It appears that the Pentagon’s Long-War advocates may have been challenged on two fronts during this past week.
First, according to the AFP, “the Taliban called upon the U.S. Congress today to send a fact-finding mission to Afghanistan to investigate the lies and propaganda spread by the military chiefs to prolong the war.” The Taliban claims that the military has exaggerated battlefield successes and played down the extent to which the resistance is a home-grown, country-wide movement. The militancy was further quoted as stating: “The team should have freedom of movement and should be allowed to remain far from the clutches of your intelligence agencies."
Earlier last week, the Taliban easily took over Khogyani, a key district in eastern Afghanistan. After setting government buildings and vehicles ablaze the insurgents abducted at least 16 police officers and then melted away as quickly as they had appeared. The bodies of five of the hostages were discovered today. Officials in the area said the situation underscored the vulnerability of the rural districts where the Taliban has been growing stronger.
As for the Taliban’s challenge, one doesn’t have to go to Afghanistan to realize that the insurgency has been growing steadily stronger. A number of studies over time, including those performed by the Pentagon itself, have confirmed that fact.
A 110-page report, three years ago, by the Senlis Council, a Brussels-based think tank, reported that the Taliban’s resurgence had reclaimed 54% of Afghanistan. At that time, there was a NATO force of approximately 60,000 deployed there, of which about 30,000 were U.S. troops.
Two years ago, the International Council on Security and Development completed a study that concluded “the Taliban has rooted itself across increasing swathes of Afghan territory,” and that it then had a “permanent presence in 72% of the country.”
One year ago, Katie Couric reported that the Taliban controlled 80% of the country, at a time when the NATO force was rising to 100,000 including 68,000 Americans. At the same time, the International Council on Security and Development described the situation as a deepening crisis with “substantial Taliban activity in at least 97% of the country.”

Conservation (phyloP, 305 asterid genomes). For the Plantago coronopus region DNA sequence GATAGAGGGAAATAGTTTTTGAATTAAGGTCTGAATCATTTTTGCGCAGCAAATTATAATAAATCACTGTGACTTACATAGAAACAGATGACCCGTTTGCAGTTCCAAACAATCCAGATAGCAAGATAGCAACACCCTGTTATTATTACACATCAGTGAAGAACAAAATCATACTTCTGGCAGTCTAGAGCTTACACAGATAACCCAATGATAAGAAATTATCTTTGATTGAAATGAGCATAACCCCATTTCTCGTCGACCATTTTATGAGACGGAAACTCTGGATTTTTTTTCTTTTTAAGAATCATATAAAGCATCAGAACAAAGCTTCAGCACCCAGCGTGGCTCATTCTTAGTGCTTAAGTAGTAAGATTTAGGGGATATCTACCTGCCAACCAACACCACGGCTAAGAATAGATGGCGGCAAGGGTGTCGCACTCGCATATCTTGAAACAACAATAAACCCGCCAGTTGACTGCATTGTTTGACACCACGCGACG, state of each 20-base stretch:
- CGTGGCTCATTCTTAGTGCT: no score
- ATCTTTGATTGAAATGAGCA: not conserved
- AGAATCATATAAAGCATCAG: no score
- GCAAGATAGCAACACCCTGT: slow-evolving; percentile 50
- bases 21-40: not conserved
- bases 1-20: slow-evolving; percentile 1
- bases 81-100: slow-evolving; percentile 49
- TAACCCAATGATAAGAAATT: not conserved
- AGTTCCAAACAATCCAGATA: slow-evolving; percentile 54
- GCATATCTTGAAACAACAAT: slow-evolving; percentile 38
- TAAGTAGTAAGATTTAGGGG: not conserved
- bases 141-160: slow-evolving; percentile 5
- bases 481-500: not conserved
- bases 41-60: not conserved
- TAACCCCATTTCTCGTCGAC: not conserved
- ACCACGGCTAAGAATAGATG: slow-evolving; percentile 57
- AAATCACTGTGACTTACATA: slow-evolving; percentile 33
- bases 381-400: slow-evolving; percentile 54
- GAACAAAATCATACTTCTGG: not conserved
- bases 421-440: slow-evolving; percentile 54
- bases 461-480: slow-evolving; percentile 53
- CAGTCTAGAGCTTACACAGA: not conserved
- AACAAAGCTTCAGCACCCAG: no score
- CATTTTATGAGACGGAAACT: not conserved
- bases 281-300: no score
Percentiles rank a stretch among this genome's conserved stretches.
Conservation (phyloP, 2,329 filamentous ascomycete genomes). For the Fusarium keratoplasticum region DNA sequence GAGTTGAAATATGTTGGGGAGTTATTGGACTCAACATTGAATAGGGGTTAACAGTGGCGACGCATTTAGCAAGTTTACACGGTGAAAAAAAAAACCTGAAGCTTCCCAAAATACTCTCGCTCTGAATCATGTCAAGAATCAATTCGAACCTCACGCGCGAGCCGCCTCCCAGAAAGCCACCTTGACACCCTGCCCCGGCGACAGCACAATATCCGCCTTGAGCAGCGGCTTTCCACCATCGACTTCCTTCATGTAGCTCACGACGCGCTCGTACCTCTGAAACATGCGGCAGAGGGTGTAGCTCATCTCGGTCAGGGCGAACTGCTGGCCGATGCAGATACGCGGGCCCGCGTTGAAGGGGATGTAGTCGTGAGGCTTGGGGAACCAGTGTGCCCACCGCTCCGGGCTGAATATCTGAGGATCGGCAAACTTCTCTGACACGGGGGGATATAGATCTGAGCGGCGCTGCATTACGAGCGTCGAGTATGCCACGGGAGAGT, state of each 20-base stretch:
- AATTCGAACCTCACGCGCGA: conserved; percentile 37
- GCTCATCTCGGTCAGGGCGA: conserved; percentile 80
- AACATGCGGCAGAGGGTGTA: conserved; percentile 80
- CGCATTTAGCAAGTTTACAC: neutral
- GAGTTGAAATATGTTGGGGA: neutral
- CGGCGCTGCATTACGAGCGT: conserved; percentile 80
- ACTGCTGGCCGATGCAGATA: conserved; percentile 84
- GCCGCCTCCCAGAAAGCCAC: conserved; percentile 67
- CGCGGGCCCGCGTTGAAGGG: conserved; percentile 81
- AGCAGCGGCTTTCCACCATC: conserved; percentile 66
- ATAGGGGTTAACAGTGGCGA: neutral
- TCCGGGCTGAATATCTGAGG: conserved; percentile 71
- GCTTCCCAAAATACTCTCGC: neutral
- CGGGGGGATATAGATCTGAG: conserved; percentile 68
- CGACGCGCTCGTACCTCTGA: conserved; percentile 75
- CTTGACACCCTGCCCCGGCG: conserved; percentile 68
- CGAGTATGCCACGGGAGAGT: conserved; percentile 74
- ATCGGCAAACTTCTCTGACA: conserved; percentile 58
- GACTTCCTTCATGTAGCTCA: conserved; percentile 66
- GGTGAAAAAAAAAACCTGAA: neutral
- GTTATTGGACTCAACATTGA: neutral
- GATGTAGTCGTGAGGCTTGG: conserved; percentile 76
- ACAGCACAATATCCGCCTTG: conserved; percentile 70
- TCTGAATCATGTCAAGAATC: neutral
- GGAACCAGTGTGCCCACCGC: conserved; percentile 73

And six months ago, five months after the Obama administration’s announcement of a second surge, which raised the NATO force to over 130,000 and the U.S. troop strength to 102,000, a Pentagon report required by Congress revealed further bad news. Under the 4/29/10 headline “AFGHAN TALIBAN GETTING STRONGER, PENTAGON SAYS,” the L.A. Times described the report as portraying “an insurgency with deep roots and broad reach, able to withstand repeated U.S. onslaughts and to reestablish its influence, while discrediting and undermining the country's Western-backed government.”
The one campaign that was originally heralded as a success this year was the one in Marja. However, that situation subsequently turned sour and was eventually described by ex-General Stanley A. McChrystal as a “bleeding ulcer.”
The successes of the Taliban are in no way a reflection on the effort being put forth by the NATO troops. On the contrary, the responsibility reaches to the highest levels of the Pentagon where there have been consistent and serious misjudgments over the conduct of a war of this type against a guerilla insurgency.
In the second apparent challenge to the long-war advocates, a Los Angeles Times article today said it found little evidence of an Al Qaeda movement in Yemen. This appears to fly in the face of the plethora of announcements emanating out of Washington recently which seemed to be setting up that nation as a future site for further military involvement. In a Times survey of people living in the Yemeni capital, the general consensus was that the so-called group, “Al Qaeda in the Arabian Peninsula,” was a “political invention.”
In fact, there has been little hard news to support the contention that Yemen is a base for an organized Al Qaeda operation of any significant size. It is, however, the present location of Anwar Awlaki, a terrorist who has reportedly abetted or dispatched attacks on U.S. soil, including the Fort Hood shootings. Awlaki is an American citizen, born in New Mexico, who is now alleged to be on the CIA hit list. This fact has apparently served to elevate the newsworthiness of the situation beyond what would otherwise be the case, and it is possible that the spin doctors in the Pentagon, who describe him as the new Bin Laden, have been quick to take advantage of it.
Meanwhile, the war in Afghanistan continues on, claiming more American lives and costing U.S. taxpayers an estimated $75 billion in fiscal 2010 and possibly more than $100 billion in fiscal 2011.
Last week, the Department of Defense released the obituaries of 11 military personnel killed in Afghanistan, ranging in age from 21 to 37. Eight of the fallen heroes were killed in the southern provinces of Helmand and Kandahar.
According to the website icasualties.org, total U.S. deaths now amount to 1,370 in Afghanistan and 4,427 in Iraq, for a total of 5,797.